“I’d love for everyone to get involved with the week by sharing the #GroundsWeek hashtag on social media, thanking their local grounds person, or even volunteering at their local grounds. Grounds management is a great way to stay active and meet new people, both in your local community, and in the grounds management community.”

To help spread the word, the GMA has developed a toolkit for clubs, teams and organisations to engage with, including social media templates, graphics and imagery. It also includes top tips for looking after your local pitches, and tips for ensuring your club or team is doing enough to celebrate local grounds volunteers and staff.

For further information about #GroundsWeek visit: www.thegma.org.uk/groundsweek

For the latest industry news visit turfmatters.co.uk/news

Get all of the big headlines, pictures, opinions and videos on stories that matter to you.

Follow us on Twitter and Instagram for fun, fresh and engaging content.

You can also find us on Facebook for more of your must-see news, features, videos and pictures from Turf Matters. 

The growing role of PGR’s

The growing role of PGR’s: Plant Growth Regulators (PGR’s) are a longstanding programme component for those maintaining all types of amenity grassland and managed amenity turf.

Clipless NT® from Headland Amenity’s is a Trinexapac-ethyl PGR, which is typically applied from mid-April on outfield or course turf and mid-late May on fine turf. Alex Hawkes, Headland’s Sports Turf Manager explores how PGR’s work and how many are now finding additional benefits of their use.

The growing role of PGR’s

The growing role of PGR’s

PGR’s effectively block the production of gibberellic acid – the plant hormone responsible for cell elongation. By lowering levels of the hormone within the plant leaf, PGR’s reduce cell elongation and vertical growth and, instead, redirect the energy within the plant to generate enhanced root development and lateral growth. In its simplest capacity, it can contribute towards a sward that requires less frequent mowing, saving manpower and associated machinery costs. They can be particularly useful for reducing mowing in difficult or dangerous areas such as steep banks.

Because growth is redirected from vertical to horizontal, PGR’s are often employed by greenkeepers and groundsmen alike to increase the density of a given area. Moreover, they have also been shown to optimise the conditions for seeding operations – particularly those in or near competitive swards. With the regulated growth and lower energy consumption of the existing plant, nutrition from the soil profile is optimised for germination and establishment of the new seedling.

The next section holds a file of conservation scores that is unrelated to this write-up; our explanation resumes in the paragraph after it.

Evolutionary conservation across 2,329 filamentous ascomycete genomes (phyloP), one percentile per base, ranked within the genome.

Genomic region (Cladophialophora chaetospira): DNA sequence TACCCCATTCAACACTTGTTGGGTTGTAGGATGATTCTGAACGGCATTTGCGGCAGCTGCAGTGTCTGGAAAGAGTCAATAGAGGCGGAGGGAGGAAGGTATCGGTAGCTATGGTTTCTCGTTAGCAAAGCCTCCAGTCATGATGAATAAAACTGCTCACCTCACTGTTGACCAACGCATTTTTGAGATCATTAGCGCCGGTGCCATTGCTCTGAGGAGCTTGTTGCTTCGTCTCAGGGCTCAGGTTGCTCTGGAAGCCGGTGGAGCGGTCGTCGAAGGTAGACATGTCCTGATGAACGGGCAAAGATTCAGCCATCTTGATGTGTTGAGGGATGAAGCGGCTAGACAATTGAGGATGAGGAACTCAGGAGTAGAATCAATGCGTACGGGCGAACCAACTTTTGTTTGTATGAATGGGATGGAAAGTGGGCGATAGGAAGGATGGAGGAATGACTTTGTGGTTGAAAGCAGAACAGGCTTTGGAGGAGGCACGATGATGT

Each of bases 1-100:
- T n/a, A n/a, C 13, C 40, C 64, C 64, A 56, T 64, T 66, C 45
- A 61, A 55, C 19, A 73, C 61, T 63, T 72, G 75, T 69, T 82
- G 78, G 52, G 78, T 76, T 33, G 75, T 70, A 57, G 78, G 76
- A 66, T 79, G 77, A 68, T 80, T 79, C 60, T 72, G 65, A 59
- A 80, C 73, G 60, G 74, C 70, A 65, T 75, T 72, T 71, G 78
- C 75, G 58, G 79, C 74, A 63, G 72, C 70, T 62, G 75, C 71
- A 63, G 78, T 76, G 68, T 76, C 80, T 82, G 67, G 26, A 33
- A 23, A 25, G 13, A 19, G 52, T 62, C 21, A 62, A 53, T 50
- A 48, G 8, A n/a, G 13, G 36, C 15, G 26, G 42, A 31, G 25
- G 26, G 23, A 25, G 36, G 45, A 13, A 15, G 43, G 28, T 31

At Trent College in Nottingham, Head of Gardens and Grounds Peter Flewitt trialled Clipless NT® in this capacity, on the schools four cricket squares. “In our environment, we are able to renovate the squares much earlier in the growing season than perhaps other local clubs or the county grounds would. We applied Clipless NT® at the end of July, a week before we started our renovations and we nicknamed this area our ‘old grass’. We were interested to see if by regulating the growth here, the new seed sown in the vicinity would germinate better due to lower competition – and it worked well.”

Peter continues, “We left the ‘new grass’ to grow through and the difference in their comparative growth speeds was evident – particularly when we mowed for the first time that it was just this new grass being cut. With the Clipless NT®, used in conjunction with H-Cote™ (slow-release fertiliser) we were able to then manage and sustain the healthy, dense sward we achieved in our renovations through the autumn and winter period when our workload shifts focus onto our winter sports areas. With the wet winter we had, the Clipless NT® application kept growth in check meaning we didn’t have to take any mowing equipment out onto the soft ground at any stage.”

For the latest industry news visit turfmatters.co.uk/news

Get all of the big headlines, pictures, opinions and videos on stories that matter to you.

Follow us on Twitter and Instagram for fun, fresh and engaging content.

You can also find us on Facebook for more of your must-see news, features, videos and pictures from Turf Matters.